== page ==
Breaking the Chains

In his April 14, 2017 Wall Street Journal essay "The Profound Connection Between Easter and Passover," R. R. Reno wrote:

The Passover Seder recalls and celebrates the resurrection of the people of Israel.

Today we tend to think of slavery strictly as an injustice, which of course it is, and some modern Seders treat the Passover as the triumph of justice over oppression. But this is not the traditional view. In the ancient world, slavery was not just a hardship for individuals but a kind of communal death. An enslaved nation can survive for a time, perhaps, but they have no future. A people in bondage is slowly crushed and extinguished.

In section 17 of his 2d Treatise on Government: “On Civil Government,” John Locke makes the same comparison between being enslaved and death:

And hence it is, that he who attempts to get another man into his absolute power, does thereby put himself into a state of war with him: it being to be understood as a declaration of a design upon his life: for I have reason to conclude, that he who would get me into his power without my consent, would use me as he pleased when he had got me there, and destroy me too when he had a fancy to it; for nobody can desire to have me in his absolute power, unless it be to compel me by force to that which is against the right of my freedom, i. e. make me a slave. To be free from such force is the only security of my preservation; and reason bids me look on him, as an enemy to my preservation, who would take away that freedom which is the fence to it; so that he who makes an attempt to enslave me, thereby puts himself into a state of war with me. He that, in the state of nature, would take away the freedom that belongs to any one in that state, must necessarily be supposed to have a design to take away every thing else, that freedom being the foundation of all the rest; as he that in the state of society, would take away the freedom belonging to those of that society or commonwealth, must be supposed to design to take away from them every thing else, and so be looked on as in a state of war.

The deep reason that enslaving is like murder is that human beings have purposes. And those purposes are a large share of the meaning of their lives. Take away the freedom someone needs to accomplish and much of the meaning of their life is taken away.

Of course there are heroes of inner resistance who refuse to be slaves inwardly even when outwardly they are in chains. Some who were in Hitler's Concentration Camps managed to do this. Nelson Mandela managed to do this. And Jesus managed to do this. 

On the other hand, there are many who are outwardly free, but inwardly are in chains. There are many dramatic examples of this, but I'd like to talk about a more quotidian example of inner chains I see regularly in everyday academic life among the Econ

For most who go into academia, the salary they will get in academia is lower than they could get outside. So most who go into academia make that choice in part out of the joy of ideas, a burning desire for self-expression, a genuine fascination with learning how the world works, or out of idealism—the hope of making the world a better place through their efforts. But by the time those who are successful make it through the long grind of graduate school, getting a job and getting tenure, many have had that joy of ideas, desire for self-expression, thirst for understanding and idealism snuffed out. For many their work life has become a checklist of duties plus the narrow quest for publications in top journals. This fading away of higher, brighter goals betrays the reasons they chose academia in the first place.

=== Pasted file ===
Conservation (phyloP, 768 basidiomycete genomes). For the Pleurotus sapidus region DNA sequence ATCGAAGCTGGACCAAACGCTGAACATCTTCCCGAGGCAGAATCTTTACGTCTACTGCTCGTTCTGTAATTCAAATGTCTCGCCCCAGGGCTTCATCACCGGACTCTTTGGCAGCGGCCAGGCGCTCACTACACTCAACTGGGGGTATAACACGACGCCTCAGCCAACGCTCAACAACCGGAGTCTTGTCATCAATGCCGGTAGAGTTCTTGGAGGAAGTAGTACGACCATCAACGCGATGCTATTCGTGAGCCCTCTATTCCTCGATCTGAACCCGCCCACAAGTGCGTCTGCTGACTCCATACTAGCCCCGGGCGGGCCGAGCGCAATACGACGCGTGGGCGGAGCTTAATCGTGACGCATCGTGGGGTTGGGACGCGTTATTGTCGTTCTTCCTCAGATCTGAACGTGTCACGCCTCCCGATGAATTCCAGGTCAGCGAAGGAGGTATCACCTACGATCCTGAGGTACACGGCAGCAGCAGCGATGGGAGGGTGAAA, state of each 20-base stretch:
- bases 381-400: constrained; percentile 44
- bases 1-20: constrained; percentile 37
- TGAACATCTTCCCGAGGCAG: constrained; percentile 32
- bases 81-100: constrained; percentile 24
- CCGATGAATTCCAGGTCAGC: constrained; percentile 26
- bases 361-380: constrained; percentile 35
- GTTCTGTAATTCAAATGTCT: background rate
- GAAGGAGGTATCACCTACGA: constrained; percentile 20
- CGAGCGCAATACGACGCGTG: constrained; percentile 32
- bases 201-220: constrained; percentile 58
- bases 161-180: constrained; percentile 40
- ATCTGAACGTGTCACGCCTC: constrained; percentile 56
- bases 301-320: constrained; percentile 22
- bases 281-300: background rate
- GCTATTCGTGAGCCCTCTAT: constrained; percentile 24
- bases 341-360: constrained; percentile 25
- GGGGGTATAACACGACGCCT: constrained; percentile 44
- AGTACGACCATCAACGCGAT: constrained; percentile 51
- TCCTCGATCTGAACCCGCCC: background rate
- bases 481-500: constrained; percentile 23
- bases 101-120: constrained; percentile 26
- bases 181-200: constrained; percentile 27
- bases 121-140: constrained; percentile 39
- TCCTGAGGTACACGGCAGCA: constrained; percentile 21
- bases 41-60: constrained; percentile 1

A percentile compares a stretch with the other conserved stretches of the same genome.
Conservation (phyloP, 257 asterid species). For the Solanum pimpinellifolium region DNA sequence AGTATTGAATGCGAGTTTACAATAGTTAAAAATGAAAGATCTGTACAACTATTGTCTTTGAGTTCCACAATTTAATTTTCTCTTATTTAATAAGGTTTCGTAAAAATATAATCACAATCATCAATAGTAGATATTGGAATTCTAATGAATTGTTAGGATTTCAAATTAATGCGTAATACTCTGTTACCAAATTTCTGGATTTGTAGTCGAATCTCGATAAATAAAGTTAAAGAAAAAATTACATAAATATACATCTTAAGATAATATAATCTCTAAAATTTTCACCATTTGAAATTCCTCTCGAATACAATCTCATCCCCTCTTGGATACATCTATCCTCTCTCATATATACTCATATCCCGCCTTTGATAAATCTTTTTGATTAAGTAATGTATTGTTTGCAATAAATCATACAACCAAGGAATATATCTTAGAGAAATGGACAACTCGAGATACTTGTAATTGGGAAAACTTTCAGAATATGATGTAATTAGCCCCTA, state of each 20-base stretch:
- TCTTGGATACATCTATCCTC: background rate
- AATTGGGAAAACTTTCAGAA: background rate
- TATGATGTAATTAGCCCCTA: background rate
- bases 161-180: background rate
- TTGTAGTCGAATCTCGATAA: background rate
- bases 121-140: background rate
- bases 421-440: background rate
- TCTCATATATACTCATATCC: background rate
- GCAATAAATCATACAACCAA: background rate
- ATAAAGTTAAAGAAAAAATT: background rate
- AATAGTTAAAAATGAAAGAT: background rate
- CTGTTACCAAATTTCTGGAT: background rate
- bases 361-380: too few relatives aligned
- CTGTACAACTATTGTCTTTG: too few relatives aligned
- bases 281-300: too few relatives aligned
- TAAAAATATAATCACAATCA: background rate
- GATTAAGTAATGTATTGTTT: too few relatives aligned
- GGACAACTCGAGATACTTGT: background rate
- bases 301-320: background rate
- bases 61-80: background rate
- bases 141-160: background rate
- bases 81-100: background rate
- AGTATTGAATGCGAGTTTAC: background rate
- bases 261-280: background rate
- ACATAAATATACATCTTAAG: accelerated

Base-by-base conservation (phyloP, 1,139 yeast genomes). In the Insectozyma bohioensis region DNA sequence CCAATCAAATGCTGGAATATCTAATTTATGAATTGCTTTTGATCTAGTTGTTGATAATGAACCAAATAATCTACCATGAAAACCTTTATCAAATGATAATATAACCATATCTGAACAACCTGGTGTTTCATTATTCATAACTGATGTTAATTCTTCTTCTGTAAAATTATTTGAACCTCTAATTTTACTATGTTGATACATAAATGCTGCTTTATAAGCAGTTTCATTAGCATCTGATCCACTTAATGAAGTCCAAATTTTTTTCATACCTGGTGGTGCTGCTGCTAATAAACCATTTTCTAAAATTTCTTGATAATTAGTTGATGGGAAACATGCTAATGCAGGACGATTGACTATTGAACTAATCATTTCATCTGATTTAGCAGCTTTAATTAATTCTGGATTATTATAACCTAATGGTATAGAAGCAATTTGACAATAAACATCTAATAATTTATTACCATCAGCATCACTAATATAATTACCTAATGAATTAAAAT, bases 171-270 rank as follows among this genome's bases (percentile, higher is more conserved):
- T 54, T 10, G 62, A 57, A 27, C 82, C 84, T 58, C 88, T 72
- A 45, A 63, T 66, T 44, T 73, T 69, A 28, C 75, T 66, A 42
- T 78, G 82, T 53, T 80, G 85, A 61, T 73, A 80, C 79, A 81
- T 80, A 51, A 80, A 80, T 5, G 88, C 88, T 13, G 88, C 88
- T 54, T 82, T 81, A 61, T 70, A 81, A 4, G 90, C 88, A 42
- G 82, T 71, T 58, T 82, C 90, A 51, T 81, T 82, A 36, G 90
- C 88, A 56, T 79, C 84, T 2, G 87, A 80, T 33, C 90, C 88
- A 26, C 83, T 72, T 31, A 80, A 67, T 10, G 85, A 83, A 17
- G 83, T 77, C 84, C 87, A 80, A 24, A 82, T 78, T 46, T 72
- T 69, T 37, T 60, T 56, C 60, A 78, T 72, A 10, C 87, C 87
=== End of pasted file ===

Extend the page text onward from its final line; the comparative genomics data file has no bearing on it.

For those who are still nearer the beginning than the end of the gauntlet of graduate school, getting a job and getting tenure, please make a plan for how you will keep alive through the years ahead the joy of ideas, the desire for self expression, the thirst for understanding, the idealism that burn bright within you now! Do what you need to for your career, but promise yourself that your concessions to the system will be temporary. Don't lose your soul in the process of fulfilling degree requirements, getting a job and getting tenure. 

For those of you who already have tenure, and can recognize your worklife even a little bit in the description "a checklist of duties plus the narrow quest for publications in top journals," please find a way to break your inner chains before time makes them thicker and stronger! Then help others to break their chains or to steer clear of these inner chains altogether. 

It is not as if publishing in top journals is in the opposite direction from the higher, brighter goals we had at the start, but as Jesus said:

Enter through the narrow gate. For wide is the gate and broad is the road that leads to destruction, and many enter through it. (Matthew 7:13)

Treating publishing in top journals as the end itself is off target. It is the broad road that leads to the destruction of much of your potential for joy, self-expression, understanding and doing good in the world. Putting the higher, brighter goals first—with publications as only one of several tools for achieving those goals—is the narrow gate to joy, self-expression, understanding and doing good. 

Update April 30, 2017: I wrote a follow-up post, "Leaving a Legacy."